The history of the Asad clan in Syria could be described with that popular saying that "the family is our major strength but also our major weakness". Syrian President Bashar al-Asad has dismissed his prime minister, while French justice has sentenced Rifaat al-Asad, the uncle of the Syrian leader, to four years in prison for money laundering and as economic instability increases in the territory under his control.
The history of this clan goes back to 1920, when Ali Sulayman al Wahhish earned the nickname of Al Asad (the lion, in its Spanish translation), for his feats in his hometown, Kardahah, in the mountains of Latakia, in the northwest of the country, as well as for defending the interests of the minority sect of the Alawites - a sub-sect of the Shi'ism main stream, the Duodecimana or Imam - in a Syria dominated, at the time, by Sunni Muslims.
The English historian Lord Acton defended the theory that "if power tends to corrupt, absolute power corrupts absolutely". And this is precisely what happened to Ali's son, Rifaat al-Asad, who allegedly tried to dethrone his older brother, Hafez al-Asad, head of the 1970 coup d'état and dictatorial president of the Republic since the following year. This dispute has not been forgotten by the descendants of the clan that has decided Syria's future for the past fifty years.
Several decades later, the Paris Correctional Court has sentenced the uncle of the current president of Syria - one of the pillars of the regime as head of the internal security forces until the beginning of the 1980s - to four years in prison for money laundering; a capital that has allowed him to build up significant assets in countries such as France, Spain and the United Kingdom, among others. The French justice system has also confiscated assets amassed in France, whose value at the time of the investigation was about 90 million euros, and to which were added another 8.38 million real estate properties that had been sold, according to information available to the EFE news agency.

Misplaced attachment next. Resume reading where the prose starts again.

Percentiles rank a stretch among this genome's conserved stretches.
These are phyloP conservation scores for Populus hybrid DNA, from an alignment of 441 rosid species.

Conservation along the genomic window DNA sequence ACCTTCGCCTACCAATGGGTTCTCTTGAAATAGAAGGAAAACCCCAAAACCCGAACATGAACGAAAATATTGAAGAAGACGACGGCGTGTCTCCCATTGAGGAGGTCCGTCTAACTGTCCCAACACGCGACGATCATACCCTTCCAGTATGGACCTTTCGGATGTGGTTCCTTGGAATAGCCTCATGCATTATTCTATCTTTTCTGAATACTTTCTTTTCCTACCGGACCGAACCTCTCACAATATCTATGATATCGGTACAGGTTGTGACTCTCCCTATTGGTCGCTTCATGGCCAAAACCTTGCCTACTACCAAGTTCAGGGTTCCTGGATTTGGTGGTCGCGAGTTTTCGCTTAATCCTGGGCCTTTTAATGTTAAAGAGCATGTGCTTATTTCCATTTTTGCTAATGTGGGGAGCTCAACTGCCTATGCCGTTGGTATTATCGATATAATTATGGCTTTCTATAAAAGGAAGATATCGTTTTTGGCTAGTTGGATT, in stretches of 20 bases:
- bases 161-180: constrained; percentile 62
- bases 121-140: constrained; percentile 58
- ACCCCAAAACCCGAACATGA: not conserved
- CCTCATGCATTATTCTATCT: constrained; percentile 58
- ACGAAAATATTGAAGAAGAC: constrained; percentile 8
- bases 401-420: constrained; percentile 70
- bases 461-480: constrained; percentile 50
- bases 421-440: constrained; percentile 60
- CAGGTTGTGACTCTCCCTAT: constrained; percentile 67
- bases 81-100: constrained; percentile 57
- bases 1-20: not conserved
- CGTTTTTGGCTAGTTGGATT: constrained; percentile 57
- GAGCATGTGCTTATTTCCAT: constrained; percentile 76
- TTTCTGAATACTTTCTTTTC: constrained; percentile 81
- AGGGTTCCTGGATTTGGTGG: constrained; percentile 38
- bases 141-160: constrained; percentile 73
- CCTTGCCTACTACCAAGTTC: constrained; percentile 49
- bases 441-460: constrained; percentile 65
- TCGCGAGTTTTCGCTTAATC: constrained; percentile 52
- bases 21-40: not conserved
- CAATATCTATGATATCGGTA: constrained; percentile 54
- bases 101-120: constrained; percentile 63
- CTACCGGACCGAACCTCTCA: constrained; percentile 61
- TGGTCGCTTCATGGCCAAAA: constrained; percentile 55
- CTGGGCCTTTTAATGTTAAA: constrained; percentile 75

The story of Bachar al-Asad, a UK-trained and educated ophthalmologist, changed completely after the death of his father. Bachar represented the hope of democratic openness in a country that a decade later would be plunged into one of the cruellest conflicts of the 21st century. The civil war, the economic crisis and the coronavirus have created the perfect scenario for the so-called "most serious crisis in the last twenty years of the Syrian Government".
In this context, Bachar's maternal cousin and one of the richest members of the family, Rami Makhlouf, has challenged the president's decision to charge him some $230 million in back taxes. In early June, the Syrian Ministry of Telecommunications announced its intention to manage the company Syriatel, of which Makhlouf is a director, to ensure payment of the operator's debts. The justice ministry had previously forbidden the Syrian magnate to leave the country "for the money he allegedly owes the state," according to local media reports. Since then, several of Asad's cousins have publicly questioned the effectiveness of Asad's government through various videos.